Updates made to Up To Rawdon

What’s New March 2024

  • and Christopher Millar on 5  January 2024, in a fire that destroyed their historic home. I interviewed Sue Ellen in the summer of 2022 and wrote about the plans that she and Christoper had to renovate and restore the Anglican parsonage, that had been completed in 1844. Their funeral service was at Christ Church, Rawdon on 24 February; the church was filled with mourners with many more on Zoom grieving for these respected community leaders. The story of their beloved historic house has been updated concerning the acquisition of land from Solomon Cook and is found  at Parsonage of Christ Church Rawdon, 1844.
  • Announcing a new biography at Additional material / Supplementary Information about families Solomon Cook and Family: Connecticut, New York, Lower Canada, Michigan, Minnesota. Cook was a tenant of John Jefferies on the First Range and he a would be timber baron c. 1840 and father in law of  the tanner Hiram Bateman and of the Reverend R. H. Bourne.
  • From Union Jack to Union Blue has been revised and four Cook and four Bateman names, with their participation in the American Civil War, were added. The links in the Addendum have been corrected.
  • An update to  Protestant Settlers in the St-Felix area east of Rawdon  with a few new entries from 1901-1902.
  • If you wonder, ‘when did my family get the Letters Patent (ownership) for their crown land at Rawdon?’ The answer may be in Township of Rawdon: Rawdon & Village Patents, a file released in 1852 by the Greffe de l’Arpenteur Général du Québec / Registry of the Surveyor-General of Quebec of the Original Patent holders. It does not include purchasers of crown or clergy reserves.

I transcribed this before Christmas 2023. It has transactions for patents 1846-1859 that were underway but not yet completed. You may use this link –must complete several steps to reach it https://www.quebec.ca/habitation-et-logement/information-fonciere/greffe-arpenteur-general

or ask me to check my transcription.

UP TO RAWDON Text Updates, made since November 2023, are on the following pages

xiii The opening of St. Patrick’s Chapel in 1834 records the presence of an Indigenous man, Michel Nicolas, and his wife. They were part of group of Malecite settlers from New Brunswick who were communicants St-Patrice and at St-Jacques, living on her near the Eleventh Range. I am working on this important story and I hope to share it in April or May.

193 fn.1 Confirming the parents and grandparents of brothers Philemon and Joseph  Dugas, who settled before 1820 on the First Range.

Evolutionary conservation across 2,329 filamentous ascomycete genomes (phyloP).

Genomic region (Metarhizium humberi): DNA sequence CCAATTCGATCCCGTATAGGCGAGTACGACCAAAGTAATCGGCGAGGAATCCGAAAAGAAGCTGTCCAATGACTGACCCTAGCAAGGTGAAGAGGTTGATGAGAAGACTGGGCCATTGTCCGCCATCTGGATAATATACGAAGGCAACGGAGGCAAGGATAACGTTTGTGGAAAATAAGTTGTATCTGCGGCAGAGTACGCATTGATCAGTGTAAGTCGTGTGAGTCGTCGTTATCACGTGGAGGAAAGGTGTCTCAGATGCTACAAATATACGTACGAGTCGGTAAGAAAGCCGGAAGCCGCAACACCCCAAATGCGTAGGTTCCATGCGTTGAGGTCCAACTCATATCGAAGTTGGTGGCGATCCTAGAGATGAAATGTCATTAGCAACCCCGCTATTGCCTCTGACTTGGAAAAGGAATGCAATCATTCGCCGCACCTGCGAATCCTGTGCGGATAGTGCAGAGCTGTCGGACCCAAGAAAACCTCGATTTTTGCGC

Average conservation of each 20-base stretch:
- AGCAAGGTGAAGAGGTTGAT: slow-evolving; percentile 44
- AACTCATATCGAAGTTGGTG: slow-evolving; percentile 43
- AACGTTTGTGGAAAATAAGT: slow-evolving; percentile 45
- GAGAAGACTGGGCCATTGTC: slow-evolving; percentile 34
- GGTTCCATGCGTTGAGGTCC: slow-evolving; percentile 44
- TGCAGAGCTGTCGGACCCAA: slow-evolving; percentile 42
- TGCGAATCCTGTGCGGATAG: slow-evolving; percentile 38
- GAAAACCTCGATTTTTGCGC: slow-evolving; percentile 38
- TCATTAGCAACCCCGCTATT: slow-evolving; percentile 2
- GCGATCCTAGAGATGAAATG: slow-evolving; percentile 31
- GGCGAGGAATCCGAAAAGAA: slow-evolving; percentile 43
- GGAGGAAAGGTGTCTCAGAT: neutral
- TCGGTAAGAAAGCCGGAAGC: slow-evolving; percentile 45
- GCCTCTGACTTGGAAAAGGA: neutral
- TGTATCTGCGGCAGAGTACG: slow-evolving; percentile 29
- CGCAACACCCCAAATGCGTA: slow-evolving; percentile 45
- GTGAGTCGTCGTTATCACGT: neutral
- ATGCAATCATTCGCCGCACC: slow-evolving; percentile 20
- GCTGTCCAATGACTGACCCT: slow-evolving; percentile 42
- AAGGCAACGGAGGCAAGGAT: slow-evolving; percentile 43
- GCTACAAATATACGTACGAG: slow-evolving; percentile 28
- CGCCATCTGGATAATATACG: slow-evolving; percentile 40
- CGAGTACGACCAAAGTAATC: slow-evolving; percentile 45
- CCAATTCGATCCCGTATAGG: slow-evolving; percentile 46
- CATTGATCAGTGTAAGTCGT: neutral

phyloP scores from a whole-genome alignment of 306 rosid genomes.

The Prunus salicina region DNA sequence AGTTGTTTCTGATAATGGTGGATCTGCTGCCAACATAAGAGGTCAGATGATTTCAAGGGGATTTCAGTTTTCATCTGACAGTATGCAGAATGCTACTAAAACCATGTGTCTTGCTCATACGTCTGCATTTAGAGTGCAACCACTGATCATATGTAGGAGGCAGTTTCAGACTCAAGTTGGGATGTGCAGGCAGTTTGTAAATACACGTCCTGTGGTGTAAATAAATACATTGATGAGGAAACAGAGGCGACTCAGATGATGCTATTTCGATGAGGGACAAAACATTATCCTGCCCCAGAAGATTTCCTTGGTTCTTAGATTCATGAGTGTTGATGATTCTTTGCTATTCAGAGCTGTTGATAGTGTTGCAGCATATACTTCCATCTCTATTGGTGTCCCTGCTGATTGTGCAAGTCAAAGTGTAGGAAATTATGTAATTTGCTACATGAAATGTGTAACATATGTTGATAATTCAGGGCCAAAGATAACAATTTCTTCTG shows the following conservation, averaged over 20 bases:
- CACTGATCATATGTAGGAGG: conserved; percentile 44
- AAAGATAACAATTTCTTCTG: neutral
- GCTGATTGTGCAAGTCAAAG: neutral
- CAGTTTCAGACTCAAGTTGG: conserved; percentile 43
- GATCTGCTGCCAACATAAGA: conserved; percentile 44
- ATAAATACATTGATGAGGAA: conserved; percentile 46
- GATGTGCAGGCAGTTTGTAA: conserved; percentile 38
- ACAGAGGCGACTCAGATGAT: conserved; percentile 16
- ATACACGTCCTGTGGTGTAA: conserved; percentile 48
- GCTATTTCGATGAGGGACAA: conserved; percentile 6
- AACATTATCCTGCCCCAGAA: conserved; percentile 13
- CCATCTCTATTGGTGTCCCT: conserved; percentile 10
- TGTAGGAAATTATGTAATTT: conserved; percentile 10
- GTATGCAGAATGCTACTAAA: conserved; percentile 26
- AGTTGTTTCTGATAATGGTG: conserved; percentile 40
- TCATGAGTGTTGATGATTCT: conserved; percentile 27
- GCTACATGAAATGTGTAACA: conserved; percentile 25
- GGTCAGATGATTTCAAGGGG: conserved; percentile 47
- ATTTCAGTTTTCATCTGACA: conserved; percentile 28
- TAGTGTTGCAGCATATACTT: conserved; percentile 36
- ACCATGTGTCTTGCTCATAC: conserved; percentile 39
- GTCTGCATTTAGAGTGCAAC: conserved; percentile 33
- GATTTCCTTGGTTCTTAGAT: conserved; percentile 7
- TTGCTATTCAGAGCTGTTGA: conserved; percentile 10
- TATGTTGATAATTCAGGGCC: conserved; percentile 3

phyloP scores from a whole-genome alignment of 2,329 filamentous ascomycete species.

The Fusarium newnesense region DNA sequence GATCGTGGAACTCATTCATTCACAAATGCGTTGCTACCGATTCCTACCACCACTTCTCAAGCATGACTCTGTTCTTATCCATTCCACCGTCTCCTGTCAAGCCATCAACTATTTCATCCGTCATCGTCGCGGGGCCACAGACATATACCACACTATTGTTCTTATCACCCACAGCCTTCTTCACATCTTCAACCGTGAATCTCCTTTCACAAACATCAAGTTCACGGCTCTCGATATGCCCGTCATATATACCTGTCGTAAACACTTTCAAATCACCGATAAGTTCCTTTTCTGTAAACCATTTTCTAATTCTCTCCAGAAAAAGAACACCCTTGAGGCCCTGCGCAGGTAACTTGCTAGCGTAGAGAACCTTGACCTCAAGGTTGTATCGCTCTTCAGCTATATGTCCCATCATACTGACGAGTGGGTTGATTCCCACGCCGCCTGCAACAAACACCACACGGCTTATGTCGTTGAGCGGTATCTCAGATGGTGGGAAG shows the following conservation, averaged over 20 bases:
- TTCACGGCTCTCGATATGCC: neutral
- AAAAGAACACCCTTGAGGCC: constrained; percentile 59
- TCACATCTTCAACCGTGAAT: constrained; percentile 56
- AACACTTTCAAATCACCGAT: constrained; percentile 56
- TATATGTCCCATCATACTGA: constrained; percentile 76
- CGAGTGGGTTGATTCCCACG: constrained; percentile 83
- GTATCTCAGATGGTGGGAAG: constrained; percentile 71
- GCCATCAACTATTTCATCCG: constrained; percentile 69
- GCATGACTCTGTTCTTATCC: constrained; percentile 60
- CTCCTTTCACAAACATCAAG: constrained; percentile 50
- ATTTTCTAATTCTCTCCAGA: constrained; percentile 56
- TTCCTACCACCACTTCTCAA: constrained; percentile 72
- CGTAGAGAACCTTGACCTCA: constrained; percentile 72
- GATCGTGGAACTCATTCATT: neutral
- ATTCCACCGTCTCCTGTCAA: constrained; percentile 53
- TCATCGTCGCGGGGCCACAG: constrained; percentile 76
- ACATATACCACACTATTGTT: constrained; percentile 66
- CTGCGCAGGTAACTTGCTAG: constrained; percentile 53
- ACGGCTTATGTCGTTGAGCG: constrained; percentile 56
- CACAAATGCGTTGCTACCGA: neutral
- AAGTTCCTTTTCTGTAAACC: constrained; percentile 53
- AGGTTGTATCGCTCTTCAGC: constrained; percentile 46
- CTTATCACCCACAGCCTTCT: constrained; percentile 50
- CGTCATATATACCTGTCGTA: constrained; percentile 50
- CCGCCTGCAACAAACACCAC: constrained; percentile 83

284 the story of Solomon Cook, his wife Laura Mead and their family, including son-in-law Hiram Bateman is told in Solomon Cook which is in ‘Supplementary information about families’. It was exciting to discover more about this early settler’s contribution to  the Township and confirm that his daughter Fidelia Cook was the wife of the Reverend Rowland H. Bourne and sad to know that the house that was built as their home was destroyed by fire in January. Update pages 1049 and 1054-1055

389 an early tenant of John Jefferies was Solomon Cook details concerning First Range Lots 17, 20 and 21 are in Solomon Cook

372: some additional information about William Holtby and his early years at Rawdon and the date of ‘his’ map could be as early as 1836.

514 fn. 13: A short biography of Hiram Bateman whose tannery was on the Ouareau River is part of  Solomon Cook  biography.

598: Another role for Edward McGie who acted as crown / government agent for the Township of Rawdon 1839-1840. Source is in the documents relating to the land claim of ‘Indian’ settler Michel Nicolas.

683: I was pleased this winter to be contacted by Hugh Ainsley, a descendant still in Yorkshire, of a brother of my immigrant ancestor John Parkinson who left England in 1824. Yes, 200 years ago, this a double centenary year for our family in Canada. Some direct descendants of his sons Ralph and George live at Rawdon and many others there can trace a line of descent to him. I will write more about John Parkinson later this year.

944 – 945 errors and omissions concerning the Twiss family have been corrected. The mention of Hiram Bateman as a witness in 1842 was a clue that Bateman was an American.

1049 of The American Heritage of Rawdon, Quebec has been updated with a note about the Cook and the Bateman families; see Solomon Cook. They were not late Loyalists but American settlers who qualified for a crown location at Rawdon. The update to pages 1054-1055 establishes Mr. Bourne’s wife Fidelia Cook as a daughter of Solomon Cook